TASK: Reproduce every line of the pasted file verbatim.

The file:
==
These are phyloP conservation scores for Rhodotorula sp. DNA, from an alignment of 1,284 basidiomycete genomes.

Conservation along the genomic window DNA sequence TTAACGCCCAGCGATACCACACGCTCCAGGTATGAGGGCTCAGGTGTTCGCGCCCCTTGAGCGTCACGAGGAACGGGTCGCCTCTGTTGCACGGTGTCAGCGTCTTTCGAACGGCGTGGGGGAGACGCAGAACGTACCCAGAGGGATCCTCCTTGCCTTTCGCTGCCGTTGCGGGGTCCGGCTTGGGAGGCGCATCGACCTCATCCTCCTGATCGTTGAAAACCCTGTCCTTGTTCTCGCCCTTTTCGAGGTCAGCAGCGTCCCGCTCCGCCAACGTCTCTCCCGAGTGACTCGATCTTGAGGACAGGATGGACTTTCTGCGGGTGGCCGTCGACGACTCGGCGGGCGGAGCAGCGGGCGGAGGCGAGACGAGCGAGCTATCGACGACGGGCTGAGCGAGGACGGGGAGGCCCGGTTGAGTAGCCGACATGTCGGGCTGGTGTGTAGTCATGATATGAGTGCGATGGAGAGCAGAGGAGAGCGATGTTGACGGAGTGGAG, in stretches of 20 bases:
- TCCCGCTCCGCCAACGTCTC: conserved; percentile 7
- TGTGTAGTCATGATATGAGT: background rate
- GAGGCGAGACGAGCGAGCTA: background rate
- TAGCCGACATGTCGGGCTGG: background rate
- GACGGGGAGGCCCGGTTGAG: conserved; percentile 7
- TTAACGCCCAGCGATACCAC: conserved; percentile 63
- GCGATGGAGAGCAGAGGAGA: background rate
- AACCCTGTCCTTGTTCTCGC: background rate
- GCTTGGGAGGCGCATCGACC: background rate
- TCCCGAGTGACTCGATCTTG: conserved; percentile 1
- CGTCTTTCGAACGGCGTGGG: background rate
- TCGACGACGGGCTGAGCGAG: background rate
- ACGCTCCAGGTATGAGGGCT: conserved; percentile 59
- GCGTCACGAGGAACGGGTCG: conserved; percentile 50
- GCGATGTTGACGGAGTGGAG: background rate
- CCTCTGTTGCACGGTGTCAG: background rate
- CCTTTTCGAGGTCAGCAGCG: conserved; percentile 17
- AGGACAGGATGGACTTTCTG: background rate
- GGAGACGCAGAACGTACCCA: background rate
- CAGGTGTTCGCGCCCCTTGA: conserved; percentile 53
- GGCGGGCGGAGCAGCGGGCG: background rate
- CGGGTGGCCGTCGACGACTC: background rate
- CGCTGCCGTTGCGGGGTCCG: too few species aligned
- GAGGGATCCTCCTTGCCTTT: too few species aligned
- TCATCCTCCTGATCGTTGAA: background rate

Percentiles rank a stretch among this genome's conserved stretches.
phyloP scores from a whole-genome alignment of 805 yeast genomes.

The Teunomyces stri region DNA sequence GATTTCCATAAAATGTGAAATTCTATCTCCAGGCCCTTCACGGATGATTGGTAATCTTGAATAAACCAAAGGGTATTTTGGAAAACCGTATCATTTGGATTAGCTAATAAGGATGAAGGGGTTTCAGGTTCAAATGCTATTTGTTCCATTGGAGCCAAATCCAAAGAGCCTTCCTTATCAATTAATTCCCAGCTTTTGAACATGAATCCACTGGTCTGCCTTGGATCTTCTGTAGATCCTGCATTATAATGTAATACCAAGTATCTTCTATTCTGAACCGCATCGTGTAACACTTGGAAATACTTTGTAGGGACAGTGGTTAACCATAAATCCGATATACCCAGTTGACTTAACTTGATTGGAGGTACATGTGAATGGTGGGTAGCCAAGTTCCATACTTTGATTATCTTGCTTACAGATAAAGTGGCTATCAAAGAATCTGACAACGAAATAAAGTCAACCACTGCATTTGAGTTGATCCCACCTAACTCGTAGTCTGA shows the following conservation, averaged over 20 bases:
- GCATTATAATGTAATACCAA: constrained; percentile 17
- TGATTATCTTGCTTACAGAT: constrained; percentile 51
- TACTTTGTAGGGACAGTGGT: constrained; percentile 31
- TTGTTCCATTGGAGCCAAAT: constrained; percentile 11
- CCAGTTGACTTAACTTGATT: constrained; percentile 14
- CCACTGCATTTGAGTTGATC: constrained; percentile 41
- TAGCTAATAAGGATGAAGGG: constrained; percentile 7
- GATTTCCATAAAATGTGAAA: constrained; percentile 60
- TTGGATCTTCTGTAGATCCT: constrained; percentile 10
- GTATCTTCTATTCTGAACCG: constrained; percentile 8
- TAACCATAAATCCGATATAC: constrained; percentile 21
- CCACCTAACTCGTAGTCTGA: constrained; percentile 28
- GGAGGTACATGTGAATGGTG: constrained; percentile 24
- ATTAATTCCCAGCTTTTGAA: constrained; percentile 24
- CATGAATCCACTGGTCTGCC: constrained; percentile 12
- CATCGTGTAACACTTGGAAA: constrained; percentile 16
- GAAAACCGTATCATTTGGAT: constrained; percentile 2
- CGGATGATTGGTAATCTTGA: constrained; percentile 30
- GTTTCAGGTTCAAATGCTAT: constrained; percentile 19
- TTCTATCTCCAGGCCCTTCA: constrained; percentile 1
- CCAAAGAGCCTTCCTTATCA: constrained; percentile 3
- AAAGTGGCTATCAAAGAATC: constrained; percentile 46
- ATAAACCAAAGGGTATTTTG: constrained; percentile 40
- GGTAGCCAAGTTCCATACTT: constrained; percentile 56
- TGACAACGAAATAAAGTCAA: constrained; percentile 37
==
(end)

These are phyloP conservation scores for Rhodotorula sp. DNA, from an alignment of 1,284 basidiomycete genomes.

Conservation along the genomic window DNA sequence TTAACGCCCAGCGATACCACACGCTCCAGGTATGAGGGCTCAGGTGTTCGCGCCCCTTGAGCGTCACGAGGAACGGGTCGCCTCTGTTGCACGGTGTCAGCGTCTTTCGAACGGCGTGGGGGAGACGCAGAACGTACCCAGAGGGATCCTCCTTGCCTTTCGCTGCCGTTGCGGGGTCCGGCTTGGGAGGCGCATCGACCTCATCCTCCTGATCGTTGAAAACCCTGTCCTTGTTCTCGCCCTTTTCGAGGTCAGCAGCGTCCCGCTCCGCCAACGTCTCTCCCGAGTGACTCGATCTTGAGGACAGGATGGACTTTCTGCGGGTGGCCGTCGACGACTCGGCGGGCGGAGCAGCGGGCGGAGGCGAGACGAGCGAGCTATCGACGACGGGCTGAGCGAGGACGGGGAGGCCCGGTTGAGTAGCCGACATGTCGGGCTGGTGTGTAGTCATGATATGAGTGCGATGGAGAGCAGAGGAGAGCGATGTTGACGGAGTGGAG, in stretches of 20 bases:
- TCCCGCTCCGCCAACGTCTC: conserved; percentile 7
- TGTGTAGTCATGATATGAGT: background rate
- GAGGCGAGACGAGCGAGCTA: background rate
- TAGCCGACATGTCGGGCTGG: background rate
- GACGGGGAGGCCCGGTTGAG: conserved; percentile 7
- TTAACGCCCAGCGATACCAC: conserved; percentile 63
- GCGATGGAGAGCAGAGGAGA: background rate
- AACCCTGTCCTTGTTCTCGC: background rate
- GCTTGGGAGGCGCATCGACC: background rate
- TCCCGAGTGACTCGATCTTG: conserved; percentile 1
- CGTCTTTCGAACGGCGTGGG: background rate
- TCGACGACGGGCTGAGCGAG: background rate
- ACGCTCCAGGTATGAGGGCT: conserved; percentile 59
- GCGTCACGAGGAACGGGTCG: conserved; percentile 50
- GCGATGTTGACGGAGTGGAG: background rate
- CCTCTGTTGCACGGTGTCAG: background rate
- CCTTTTCGAGGTCAGCAGCG: conserved; percentile 17
- AGGACAGGATGGACTTTCTG: background rate
- GGAGACGCAGAACGTACCCA: background rate
- CAGGTGTTCGCGCCCCTTGA: conserved; percentile 53
- GGCGGGCGGAGCAGCGGGCG: background rate
- CGGGTGGCCGTCGACGACTC: background rate
- CGCTGCCGTTGCGGGGTCCG: too few species aligned
- GAGGGATCCTCCTTGCCTTT: too few species aligned
- TCATCCTCCTGATCGTTGAA: background rate

Percentiles rank a stretch among this genome's conserved stretches.
phyloP scores from a whole-genome alignment of 805 yeast genomes.

The Teunomyces stri region DNA sequence GATTTCCATAAAATGTGAAATTCTATCTCCAGGCCCTTCACGGATGATTGGTAATCTTGAATAAACCAAAGGGTATTTTGGAAAACCGTATCATTTGGATTAGCTAATAAGGATGAAGGGGTTTCAGGTTCAAATGCTATTTGTTCCATTGGAGCCAAATCCAAAGAGCCTTCCTTATCAATTAATTCCCAGCTTTTGAACATGAATCCACTGGTCTGCCTTGGATCTTCTGTAGATCCTGCATTATAATGTAATACCAAGTATCTTCTATTCTGAACCGCATCGTGTAACACTTGGAAATACTTTGTAGGGACAGTGGTTAACCATAAATCCGATATACCCAGTTGACTTAACTTGATTGGAGGTACATGTGAATGGTGGGTAGCCAAGTTCCATACTTTGATTATCTTGCTTACAGATAAAGTGGCTATCAAAGAATCTGACAACGAAATAAAGTCAACCACTGCATTTGAGTTGATCCCACCTAACTCGTAGTCTGA shows the following conservation, averaged over 20 bases:
- GCATTATAATGTAATACCAA: constrained; percentile 17
- TGATTATCTTGCTTACAGAT: constrained; percentile 51
- TACTTTGTAGGGACAGTGGT: constrained; percentile 31
- TTGTTCCATTGGAGCCAAAT: constrained; percentile 11
- CCAGTTGACTTAACTTGATT: constrained; percentile 14
- CCACTGCATTTGAGTTGATC: constrained; percentile 41
- TAGCTAATAAGGATGAAGGG: constrained; percentile 7
- GATTTCCATAAAATGTGAAA: constrained; percentile 60
- TTGGATCTTCTGTAGATCCT: constrained; percentile 10
- GTATCTTCTATTCTGAACCG: constrained; percentile 8
- TAACCATAAATCCGATATAC: constrained; percentile 21
- CCACCTAACTCGTAGTCTGA: constrained; percentile 28
- GGAGGTACATGTGAATGGTG: constrained; percentile 24
- ATTAATTCCCAGCTTTTGAA: constrained; percentile 24
- CATGAATCCACTGGTCTGCC: constrained; percentile 12
- CATCGTGTAACACTTGGAAA: constrained; percentile 16
- GAAAACCGTATCATTTGGAT: constrained; percentile 2
- CGGATGATTGGTAATCTTGA: constrained; percentile 30
- GTTTCAGGTTCAAATGCTAT: constrained; percentile 19
- TTCTATCTCCAGGCCCTTCA: constrained; percentile 1
- CCAAAGAGCCTTCCTTATCA: constrained; percentile 3
- AAAGTGGCTATCAAAGAATC: constrained; percentile 46
- ATAAACCAAAGGGTATTTTG: constrained; percentile 40
- GGTAGCCAAGTTCCATACTT: constrained; percentile 56
- TGACAACGAAATAAAGTCAA: constrained; percentile 37